Wednesday, January 27, 2010

Whose Literature is it anyway?

I imagine them sat in a room. It's probably a scene from a Carol Churchill play, a banquet perhaps, with dinner guests who could not possibly meet and talk at the same time. There's a few youngsters there. A Samuel Beckett, a James Joyce perhaps, firebrands. There's a bearded Lawrence, a chicken leg in his hand like a wand or a weapon. Fitzgerald, I like to think, is by the drinks cabinet. If Zelda is with him then they're deep in conversation, but chances are, if there are ladies present, Hemingway has already taken them into the hallway for a particularly intimate conversation. Proust, of course, has cried off, illness. Pound has gathered some poets around him, with only Eliot really involved in the group discussion, whilst Yeats might have joined Fitzgerald for a dram, and Lorca's probably checking what Hemingway's up to - it will be more fun out there. If Pirandello is conducting a drama out on the lawn, its probably to an audience of painters and musician. They are, of course, at Diaghilev's house and Eric Satie is playing the piano throughout. Lurking by the coalshed, an old man looks on, Knut Hamsun wishing that he'd had such a crowd to hang with in his day. Late in the evening they'll play literary games, perhaps that one "books you haven't read, but should have." But nobody's ashamed not to have read the classical greats; after all they are all keen on finding different models. Even Gertrude Stein, arriving late, bringing her austere presence to the party, who has read just about everything, is uninterested in what the past holds. She writes in her diary at the end of the evening something (I paraphrase) along the lines of "literature is ours, now."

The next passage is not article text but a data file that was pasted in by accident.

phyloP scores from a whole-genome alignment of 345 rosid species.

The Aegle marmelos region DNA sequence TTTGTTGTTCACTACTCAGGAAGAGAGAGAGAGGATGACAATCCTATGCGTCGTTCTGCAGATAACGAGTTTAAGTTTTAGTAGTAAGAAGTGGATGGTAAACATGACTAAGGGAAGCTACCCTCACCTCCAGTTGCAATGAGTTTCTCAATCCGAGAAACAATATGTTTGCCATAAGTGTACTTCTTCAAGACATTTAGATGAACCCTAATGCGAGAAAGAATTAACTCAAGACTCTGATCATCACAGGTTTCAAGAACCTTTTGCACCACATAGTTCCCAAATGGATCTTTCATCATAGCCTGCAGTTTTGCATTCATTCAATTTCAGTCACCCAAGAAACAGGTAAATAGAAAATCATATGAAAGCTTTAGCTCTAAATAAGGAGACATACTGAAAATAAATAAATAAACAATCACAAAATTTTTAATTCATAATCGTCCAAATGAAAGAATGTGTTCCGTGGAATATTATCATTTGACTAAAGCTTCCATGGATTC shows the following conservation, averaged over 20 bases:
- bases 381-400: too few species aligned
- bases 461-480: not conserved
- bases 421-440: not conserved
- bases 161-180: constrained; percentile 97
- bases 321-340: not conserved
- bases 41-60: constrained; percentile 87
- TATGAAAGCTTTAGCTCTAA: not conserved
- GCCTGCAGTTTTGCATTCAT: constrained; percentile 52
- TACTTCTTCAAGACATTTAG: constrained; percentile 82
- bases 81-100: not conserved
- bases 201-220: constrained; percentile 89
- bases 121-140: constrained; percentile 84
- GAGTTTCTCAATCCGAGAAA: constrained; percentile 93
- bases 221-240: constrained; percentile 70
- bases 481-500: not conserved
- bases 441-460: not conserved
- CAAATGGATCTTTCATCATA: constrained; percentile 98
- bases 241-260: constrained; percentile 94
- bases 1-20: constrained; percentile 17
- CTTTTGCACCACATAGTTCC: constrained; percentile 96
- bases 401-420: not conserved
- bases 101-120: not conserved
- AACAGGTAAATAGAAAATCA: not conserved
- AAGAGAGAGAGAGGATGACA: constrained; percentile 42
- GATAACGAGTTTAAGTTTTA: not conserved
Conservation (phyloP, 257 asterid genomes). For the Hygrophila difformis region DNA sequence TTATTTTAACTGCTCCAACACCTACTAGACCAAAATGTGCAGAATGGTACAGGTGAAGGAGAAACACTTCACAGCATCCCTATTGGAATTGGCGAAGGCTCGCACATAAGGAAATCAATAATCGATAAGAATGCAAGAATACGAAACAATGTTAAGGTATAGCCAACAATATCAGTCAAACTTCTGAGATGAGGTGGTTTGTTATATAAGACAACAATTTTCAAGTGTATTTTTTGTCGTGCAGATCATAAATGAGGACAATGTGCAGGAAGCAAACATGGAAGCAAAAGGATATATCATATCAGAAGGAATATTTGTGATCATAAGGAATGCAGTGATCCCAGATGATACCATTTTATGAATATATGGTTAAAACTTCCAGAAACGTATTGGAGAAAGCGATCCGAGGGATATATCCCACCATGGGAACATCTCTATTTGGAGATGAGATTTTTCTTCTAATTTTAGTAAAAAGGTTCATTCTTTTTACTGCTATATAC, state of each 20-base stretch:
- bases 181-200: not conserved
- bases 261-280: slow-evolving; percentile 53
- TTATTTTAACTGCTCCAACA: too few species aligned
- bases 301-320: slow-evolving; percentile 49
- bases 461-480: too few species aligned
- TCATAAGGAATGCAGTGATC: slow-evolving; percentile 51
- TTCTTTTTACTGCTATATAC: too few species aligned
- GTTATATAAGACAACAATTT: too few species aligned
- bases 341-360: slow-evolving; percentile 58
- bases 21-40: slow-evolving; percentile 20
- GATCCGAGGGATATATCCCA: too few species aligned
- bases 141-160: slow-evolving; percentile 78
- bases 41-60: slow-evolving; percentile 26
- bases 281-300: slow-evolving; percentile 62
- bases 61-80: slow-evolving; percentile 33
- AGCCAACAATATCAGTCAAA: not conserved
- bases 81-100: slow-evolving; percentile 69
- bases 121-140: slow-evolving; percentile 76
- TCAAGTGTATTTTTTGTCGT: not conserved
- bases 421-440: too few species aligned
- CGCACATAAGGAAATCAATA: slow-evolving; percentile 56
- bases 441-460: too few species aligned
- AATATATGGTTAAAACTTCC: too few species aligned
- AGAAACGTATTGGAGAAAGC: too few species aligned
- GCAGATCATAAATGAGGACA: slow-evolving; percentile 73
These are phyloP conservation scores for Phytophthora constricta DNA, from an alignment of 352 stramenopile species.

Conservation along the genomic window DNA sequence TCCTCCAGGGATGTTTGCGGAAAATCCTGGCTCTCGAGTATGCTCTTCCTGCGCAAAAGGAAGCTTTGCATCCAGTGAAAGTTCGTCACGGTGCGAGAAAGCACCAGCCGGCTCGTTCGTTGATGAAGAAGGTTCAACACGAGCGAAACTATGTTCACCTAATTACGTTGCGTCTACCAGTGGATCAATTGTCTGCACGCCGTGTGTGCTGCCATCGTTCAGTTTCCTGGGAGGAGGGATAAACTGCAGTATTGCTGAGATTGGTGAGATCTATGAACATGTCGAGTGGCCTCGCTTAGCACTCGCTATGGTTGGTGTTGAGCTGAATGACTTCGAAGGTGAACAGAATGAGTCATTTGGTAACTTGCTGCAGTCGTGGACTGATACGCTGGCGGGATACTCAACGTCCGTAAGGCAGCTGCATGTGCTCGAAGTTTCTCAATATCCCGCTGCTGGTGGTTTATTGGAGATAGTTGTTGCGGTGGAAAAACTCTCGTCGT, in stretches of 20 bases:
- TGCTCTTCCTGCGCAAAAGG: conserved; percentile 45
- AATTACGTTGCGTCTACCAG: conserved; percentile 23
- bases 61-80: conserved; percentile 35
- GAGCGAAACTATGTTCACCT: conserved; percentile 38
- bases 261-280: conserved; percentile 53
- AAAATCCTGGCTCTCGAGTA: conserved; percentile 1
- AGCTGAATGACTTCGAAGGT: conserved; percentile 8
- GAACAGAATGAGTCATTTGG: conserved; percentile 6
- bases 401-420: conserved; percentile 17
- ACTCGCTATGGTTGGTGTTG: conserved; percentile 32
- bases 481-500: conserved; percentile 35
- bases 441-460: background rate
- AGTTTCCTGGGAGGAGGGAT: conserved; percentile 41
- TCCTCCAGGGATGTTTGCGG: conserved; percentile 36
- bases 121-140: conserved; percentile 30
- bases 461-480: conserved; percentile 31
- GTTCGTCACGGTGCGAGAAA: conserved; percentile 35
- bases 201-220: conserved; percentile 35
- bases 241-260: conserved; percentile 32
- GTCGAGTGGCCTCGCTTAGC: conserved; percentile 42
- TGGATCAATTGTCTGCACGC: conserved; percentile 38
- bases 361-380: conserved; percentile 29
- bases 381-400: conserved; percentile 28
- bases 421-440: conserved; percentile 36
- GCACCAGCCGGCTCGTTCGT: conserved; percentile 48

As cinderella amongst the funded arts, (lack of expensive buildings you see!), it is important that the Arts Council and other funders continue to include literature as a priority, but I'm not so sure about a consultation on a strategy for literature.  It's pretty clear that those writers and others mentioned in the above paragraphs had a strategy for literature; it didn't, I'm pretty sure, involved Galsworthy or "childrens literature" or literature-in-performance or diverse communities, or reading-in-schools or anything similar was part of the remit. I guess the Arts for social change is too embedded in our policy to change now; and I'm certainly not advocating a wholesale destruction of the few schemes that do exist for encouraging readers and enabling writers. Yet, literature itself cannot just be seen as the promotion of anything-in-a-book. A reminder that literature remains a potential powder-keg, rather than a warm comfortable bath, comes out of Martin Amis's latest rip, of J.M. Coetzee "having no talent". Here is one of very best writers talking about another of our very best, and saying "I read one and I thought, he's got no talent. But the denial of the pleasure principle has got a lot of followers." It's like when Proust and Joyce met at a party wearily agreed that they both knew who the other was, but that they'd not read the other. I'm kind of pleased that Amis hasn't read Coetzee - I don't think he'd learn anything useful from him; the other way round? Who knows...but it's timely reminder of the lie that literature is all one happy family. You can like a person's writing, but hate the person; and there's been many writers I've liked personally, whilst not being overwhelmed by the writing. Thankfully there are writers where you like both. If there is going to be a consultation on literature it should burn up all the well-meaning preconceptions that are listed in the consultation document and come back to the work.

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